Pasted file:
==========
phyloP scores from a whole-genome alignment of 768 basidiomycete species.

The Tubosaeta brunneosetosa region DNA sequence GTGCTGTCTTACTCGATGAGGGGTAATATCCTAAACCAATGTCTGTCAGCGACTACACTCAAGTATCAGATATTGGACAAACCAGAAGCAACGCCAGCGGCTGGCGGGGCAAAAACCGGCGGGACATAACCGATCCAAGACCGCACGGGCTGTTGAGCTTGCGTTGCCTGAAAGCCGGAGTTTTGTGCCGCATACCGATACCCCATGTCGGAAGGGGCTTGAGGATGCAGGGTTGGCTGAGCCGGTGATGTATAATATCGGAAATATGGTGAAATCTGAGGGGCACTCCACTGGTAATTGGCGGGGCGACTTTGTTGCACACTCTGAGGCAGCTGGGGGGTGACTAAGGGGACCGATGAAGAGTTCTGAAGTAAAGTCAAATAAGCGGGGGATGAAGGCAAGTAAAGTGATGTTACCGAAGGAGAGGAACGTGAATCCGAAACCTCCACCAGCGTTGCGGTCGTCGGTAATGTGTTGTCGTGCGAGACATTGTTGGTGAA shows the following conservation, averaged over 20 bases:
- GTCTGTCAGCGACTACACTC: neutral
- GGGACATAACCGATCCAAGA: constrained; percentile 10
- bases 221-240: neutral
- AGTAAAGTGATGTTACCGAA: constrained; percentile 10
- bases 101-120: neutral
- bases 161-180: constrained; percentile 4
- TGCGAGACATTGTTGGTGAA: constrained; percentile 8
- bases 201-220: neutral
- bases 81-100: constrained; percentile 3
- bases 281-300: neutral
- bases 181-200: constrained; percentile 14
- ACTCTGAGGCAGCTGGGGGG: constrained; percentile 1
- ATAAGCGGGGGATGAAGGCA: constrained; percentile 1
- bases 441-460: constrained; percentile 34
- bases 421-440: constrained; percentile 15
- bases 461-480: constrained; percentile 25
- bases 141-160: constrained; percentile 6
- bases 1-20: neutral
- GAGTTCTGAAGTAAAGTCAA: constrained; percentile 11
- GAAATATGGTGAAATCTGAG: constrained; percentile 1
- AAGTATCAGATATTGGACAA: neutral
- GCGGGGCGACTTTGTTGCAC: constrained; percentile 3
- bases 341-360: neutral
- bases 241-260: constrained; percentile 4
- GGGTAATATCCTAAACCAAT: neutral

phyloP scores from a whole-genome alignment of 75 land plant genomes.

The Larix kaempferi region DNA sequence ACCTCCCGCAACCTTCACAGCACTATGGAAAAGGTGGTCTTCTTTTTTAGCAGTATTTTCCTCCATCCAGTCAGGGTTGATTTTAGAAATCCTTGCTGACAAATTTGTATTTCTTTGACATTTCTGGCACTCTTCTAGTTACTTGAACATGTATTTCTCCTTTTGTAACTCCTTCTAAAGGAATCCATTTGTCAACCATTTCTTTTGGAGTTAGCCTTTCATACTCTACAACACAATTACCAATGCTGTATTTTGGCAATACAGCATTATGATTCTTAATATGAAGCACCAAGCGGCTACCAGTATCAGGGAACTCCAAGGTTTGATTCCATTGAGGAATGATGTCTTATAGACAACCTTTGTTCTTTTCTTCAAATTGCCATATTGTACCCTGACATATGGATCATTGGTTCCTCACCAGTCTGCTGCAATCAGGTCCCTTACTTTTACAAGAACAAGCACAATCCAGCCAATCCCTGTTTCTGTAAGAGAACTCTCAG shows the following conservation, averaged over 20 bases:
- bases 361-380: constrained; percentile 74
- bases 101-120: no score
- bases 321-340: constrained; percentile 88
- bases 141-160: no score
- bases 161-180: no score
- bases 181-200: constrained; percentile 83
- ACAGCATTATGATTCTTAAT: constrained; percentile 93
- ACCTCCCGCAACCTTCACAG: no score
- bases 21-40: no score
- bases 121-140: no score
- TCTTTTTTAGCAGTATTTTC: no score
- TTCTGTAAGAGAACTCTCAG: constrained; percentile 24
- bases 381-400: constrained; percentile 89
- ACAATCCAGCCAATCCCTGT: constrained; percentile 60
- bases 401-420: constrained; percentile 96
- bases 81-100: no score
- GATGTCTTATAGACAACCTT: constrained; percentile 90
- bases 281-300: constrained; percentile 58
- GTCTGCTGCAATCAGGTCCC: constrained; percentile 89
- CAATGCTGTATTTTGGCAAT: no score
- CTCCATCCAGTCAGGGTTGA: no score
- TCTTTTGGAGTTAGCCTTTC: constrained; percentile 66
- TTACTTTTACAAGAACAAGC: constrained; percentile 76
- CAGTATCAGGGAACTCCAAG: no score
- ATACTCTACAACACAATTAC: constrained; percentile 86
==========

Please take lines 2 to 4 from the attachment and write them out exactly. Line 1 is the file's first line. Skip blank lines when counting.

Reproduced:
The Tubosaeta brunneosetosa region DNA sequence GTGCTGTCTTACTCGATGAGGGGTAATATCCTAAACCAATGTCTGTCAGCGACTACACTCAAGTATCAGATATTGGACAAACCAGAAGCAACGCCAGCGGCTGGCGGGGCAAAAACCGGCGGGACATAACCGATCCAAGACCGCACGGGCTGTTGAGCTTGCGTTGCCTGAAAGCCGGAGTTTTGTGCCGCATACCGATACCCCATGTCGGAAGGGGCTTGAGGATGCAGGGTTGGCTGAGCCGGTGATGTATAATATCGGAAATATGGTGAAATCTGAGGGGCACTCCACTGGTAATTGGCGGGGCGACTTTGTTGCACACTCTGAGGCAGCTGGGGGGTGACTAAGGGGACCGATGAAGAGTTCTGAAGTAAAGTCAAATAAGCGGGGGATGAAGGCAAGTAAAGTGATGTTACCGAAGGAGAGGAACGTGAATCCGAAACCTCCACCAGCGTTGCGGTCGTCGGTAATGTGTTGTCGTGCGAGACATTGTTGGTGAA shows the following conservation, averaged over 20 bases:
- GTCTGTCAGCGACTACACTC: neutral
- GGGACATAACCGATCCAAGA: constrained; percentile 10